Community & Culture

Designing for Inclusion

Posted by Amin Lalani | June 4, 2020

At Avanti, our core value of inclusion is an ethic of respect for difference. You have heard us say that diversity is a fact and inclusion is the act. To be inclusive is to find ways for all of us, with our unique identities, viewpoints, and experiences to come together, respect, value and actively accept our collective differences.

I have long been proud of the global leadership that Canada demonstrates through its constitutional commitment1 to a pluralistic governance model built on diverse and inclusive communities. Our country is strengthened and enormously enriched by successive waves of immigration and the ensuing contributions of new Canadians. This is surely the reason I am Canadian; Canada opened its doors to my family, among those expelled from their homes in east Africa in the early 1970s. Since then Canada has continued to welcome refugees and immigrants from all parts of the world fleeing war and persecution or seeking a better life. Our pluralistic model is an inspiration to the world, showing that we can and will continue to build inclusive societies.

But the protests this past week, in Canada and the USA, have served as a stark reminder that we are far from perfect, far from good, even. We have a long way to go in achieving the inclusive ideal. Simply tolerating difference is not enough. Tolerance must evolve to inclusion by starting from a place of understanding, seeking education, spotlighting social injustice, and through allyship with marginalized communities.

To create a truly inclusive society, we must remain unwaveringly committed to doing the necessary work to bridge, not deepen divides. Part of this work includes learning our history, admitting our mistakes, and actively working to promote awareness and support change that reconciles our dark past with hope for a brighter future.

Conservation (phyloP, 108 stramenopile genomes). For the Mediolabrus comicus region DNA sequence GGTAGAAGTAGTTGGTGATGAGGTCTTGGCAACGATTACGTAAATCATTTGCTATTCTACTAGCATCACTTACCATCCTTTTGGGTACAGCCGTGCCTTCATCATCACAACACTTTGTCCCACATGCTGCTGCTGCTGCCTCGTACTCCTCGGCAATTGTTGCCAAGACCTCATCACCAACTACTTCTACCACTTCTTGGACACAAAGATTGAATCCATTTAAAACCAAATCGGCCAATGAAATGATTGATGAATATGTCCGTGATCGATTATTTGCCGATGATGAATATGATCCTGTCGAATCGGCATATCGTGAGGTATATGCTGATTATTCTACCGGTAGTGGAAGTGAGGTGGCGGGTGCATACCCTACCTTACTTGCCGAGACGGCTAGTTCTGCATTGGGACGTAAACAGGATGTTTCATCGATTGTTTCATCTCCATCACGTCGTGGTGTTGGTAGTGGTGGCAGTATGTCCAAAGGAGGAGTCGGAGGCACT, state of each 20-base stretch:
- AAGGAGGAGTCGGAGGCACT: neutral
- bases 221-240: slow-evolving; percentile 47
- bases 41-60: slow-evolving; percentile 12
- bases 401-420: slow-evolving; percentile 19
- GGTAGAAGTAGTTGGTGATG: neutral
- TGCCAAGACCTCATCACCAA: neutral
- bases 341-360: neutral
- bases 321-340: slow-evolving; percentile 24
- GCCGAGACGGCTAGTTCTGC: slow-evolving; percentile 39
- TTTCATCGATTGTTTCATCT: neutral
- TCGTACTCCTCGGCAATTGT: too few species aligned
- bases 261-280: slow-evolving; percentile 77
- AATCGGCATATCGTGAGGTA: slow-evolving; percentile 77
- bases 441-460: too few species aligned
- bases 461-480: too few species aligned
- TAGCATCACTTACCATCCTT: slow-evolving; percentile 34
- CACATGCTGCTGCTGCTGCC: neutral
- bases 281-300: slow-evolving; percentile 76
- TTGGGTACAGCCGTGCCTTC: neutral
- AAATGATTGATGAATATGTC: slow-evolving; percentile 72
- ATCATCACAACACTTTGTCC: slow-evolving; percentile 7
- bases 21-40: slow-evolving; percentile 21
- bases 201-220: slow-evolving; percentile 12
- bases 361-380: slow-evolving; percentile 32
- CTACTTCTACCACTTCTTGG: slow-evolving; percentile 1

For all that I love about Canada, in seeking to understand the pain etched in the hearts of millions of people who are righteously organizing and protesting for positive change and social justice, I am forced to reckon with our long and saddening past that preceded the Canada I know today.

From the enslavement and systemic exclusion of Black Canadians through the 18th, 19th and 20th centuries2, to the dispossession and internment of Japanese Canadians during Pearl Harbor3, to the ban on Chinese immigration through the Chinese Exclusion Act4 which remained in place to 1947, our track record of inclusion is spotty at best.

Worse still, our most glaring blemishes stem from the ethos of exclusion and systematic cultural annihilation of the First Nations communities that lived here when Canada was colonialized. Restrictions were placed on their movement, disease was rampant, voting rights were denied and legislative policies were enacted to promote what amounted to nothing short of cultural genocide5.

Nevertheless, standing among the pieces of the shattered image of the pluralistic Canada I once held so dear, I remain ardent in my belief that we will continue to take steps toward our inclusive ideals.

To that end, the deaths of George Floyd and Regis Korchinski-Paquet, and many, many before them, must not be in vain. They have served, most recently, as an important catalyst in mobilizing social activists to spotlight the lasting injustices arising from racist sentiment that still pervade our legislation, government bodies and institutions.